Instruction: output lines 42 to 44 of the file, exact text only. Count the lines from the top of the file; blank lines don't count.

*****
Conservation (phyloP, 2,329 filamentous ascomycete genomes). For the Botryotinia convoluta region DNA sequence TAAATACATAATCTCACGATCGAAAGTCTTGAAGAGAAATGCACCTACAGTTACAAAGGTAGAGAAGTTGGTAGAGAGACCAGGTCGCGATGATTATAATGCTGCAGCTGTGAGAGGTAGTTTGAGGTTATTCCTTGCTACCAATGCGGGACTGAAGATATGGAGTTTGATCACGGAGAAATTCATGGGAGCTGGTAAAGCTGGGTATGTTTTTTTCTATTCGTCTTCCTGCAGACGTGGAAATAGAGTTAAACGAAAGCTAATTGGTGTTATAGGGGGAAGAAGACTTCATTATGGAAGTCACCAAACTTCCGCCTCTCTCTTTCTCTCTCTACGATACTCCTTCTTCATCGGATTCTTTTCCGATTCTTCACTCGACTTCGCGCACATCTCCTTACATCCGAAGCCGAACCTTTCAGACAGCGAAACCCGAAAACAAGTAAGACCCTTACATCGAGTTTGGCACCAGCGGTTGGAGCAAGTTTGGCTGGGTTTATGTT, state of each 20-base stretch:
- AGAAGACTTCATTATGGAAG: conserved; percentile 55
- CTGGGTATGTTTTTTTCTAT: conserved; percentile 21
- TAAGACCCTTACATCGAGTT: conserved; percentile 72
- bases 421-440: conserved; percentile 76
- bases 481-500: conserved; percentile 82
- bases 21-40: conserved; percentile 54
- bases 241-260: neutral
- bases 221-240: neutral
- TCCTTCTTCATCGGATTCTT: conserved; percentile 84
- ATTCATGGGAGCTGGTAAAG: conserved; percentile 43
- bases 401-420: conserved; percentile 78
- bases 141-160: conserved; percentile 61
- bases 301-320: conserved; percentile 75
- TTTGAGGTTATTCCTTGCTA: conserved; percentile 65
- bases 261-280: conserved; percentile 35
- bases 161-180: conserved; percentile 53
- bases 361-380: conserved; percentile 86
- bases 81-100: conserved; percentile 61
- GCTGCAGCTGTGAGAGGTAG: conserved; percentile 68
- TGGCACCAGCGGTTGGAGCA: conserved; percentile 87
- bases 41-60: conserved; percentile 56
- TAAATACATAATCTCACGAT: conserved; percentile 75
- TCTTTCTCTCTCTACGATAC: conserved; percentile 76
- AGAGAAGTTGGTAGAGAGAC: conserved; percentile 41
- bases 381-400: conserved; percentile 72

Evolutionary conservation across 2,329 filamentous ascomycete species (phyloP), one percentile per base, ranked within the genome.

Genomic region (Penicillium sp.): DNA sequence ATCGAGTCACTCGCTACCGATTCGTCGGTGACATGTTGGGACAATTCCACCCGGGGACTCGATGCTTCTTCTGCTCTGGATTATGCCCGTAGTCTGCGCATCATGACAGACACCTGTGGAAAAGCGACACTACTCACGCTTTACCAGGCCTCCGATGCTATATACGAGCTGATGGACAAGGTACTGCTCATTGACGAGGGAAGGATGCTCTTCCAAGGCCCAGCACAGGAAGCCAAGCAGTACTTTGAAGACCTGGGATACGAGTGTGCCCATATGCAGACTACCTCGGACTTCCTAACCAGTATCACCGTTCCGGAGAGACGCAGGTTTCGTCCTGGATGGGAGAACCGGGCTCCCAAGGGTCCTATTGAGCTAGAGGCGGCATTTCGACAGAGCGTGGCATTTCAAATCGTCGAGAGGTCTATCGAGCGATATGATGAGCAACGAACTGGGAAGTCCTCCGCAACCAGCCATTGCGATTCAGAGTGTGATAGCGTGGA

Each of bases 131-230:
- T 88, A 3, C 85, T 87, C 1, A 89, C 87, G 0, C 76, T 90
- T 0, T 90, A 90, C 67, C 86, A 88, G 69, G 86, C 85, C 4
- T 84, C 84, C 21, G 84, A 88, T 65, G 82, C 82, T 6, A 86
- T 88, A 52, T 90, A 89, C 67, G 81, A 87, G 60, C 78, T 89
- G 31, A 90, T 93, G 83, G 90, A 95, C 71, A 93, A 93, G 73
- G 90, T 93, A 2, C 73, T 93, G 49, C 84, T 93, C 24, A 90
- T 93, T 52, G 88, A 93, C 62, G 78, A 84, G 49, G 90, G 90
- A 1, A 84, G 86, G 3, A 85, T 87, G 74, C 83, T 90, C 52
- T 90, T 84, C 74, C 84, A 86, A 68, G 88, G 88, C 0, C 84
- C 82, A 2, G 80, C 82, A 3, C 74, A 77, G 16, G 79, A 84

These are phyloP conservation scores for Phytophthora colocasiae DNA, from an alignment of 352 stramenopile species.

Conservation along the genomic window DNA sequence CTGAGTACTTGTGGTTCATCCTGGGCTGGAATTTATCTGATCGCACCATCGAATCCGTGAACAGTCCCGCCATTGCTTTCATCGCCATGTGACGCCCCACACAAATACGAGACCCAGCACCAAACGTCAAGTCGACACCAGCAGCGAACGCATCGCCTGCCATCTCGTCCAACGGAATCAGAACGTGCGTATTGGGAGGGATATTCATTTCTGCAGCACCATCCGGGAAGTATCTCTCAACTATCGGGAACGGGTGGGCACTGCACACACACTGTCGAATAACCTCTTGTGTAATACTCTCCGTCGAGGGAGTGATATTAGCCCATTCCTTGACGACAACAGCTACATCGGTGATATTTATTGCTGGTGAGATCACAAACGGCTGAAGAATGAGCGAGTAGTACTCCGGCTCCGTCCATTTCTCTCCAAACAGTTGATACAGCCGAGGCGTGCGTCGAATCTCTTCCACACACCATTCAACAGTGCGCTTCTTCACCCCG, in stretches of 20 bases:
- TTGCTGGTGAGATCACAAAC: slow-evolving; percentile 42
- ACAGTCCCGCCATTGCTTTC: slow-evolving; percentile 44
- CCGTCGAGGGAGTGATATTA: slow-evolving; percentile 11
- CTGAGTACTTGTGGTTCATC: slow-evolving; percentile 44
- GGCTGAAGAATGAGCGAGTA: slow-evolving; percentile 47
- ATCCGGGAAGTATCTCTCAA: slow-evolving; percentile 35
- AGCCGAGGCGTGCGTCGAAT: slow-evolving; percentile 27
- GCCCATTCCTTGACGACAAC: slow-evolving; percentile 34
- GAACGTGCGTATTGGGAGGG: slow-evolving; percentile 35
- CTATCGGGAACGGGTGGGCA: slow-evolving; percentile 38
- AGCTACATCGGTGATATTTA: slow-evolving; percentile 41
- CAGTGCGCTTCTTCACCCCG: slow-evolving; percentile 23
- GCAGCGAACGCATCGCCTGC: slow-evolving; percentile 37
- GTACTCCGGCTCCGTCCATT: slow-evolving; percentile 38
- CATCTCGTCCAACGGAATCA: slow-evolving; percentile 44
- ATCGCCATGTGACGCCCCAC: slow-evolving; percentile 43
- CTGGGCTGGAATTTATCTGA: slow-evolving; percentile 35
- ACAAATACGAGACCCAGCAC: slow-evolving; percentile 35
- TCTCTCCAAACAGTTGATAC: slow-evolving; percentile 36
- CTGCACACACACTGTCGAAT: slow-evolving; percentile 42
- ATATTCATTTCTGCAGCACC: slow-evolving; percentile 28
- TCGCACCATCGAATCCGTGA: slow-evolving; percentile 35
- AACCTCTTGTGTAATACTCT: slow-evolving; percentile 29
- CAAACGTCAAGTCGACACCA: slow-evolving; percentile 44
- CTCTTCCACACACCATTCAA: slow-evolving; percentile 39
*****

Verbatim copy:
- TTGCTGGTGAGATCACAAAC: slow-evolving; percentile 42
- ACAGTCCCGCCATTGCTTTC: slow-evolving; percentile 44
- CCGTCGAGGGAGTGATATTA: slow-evolving; percentile 11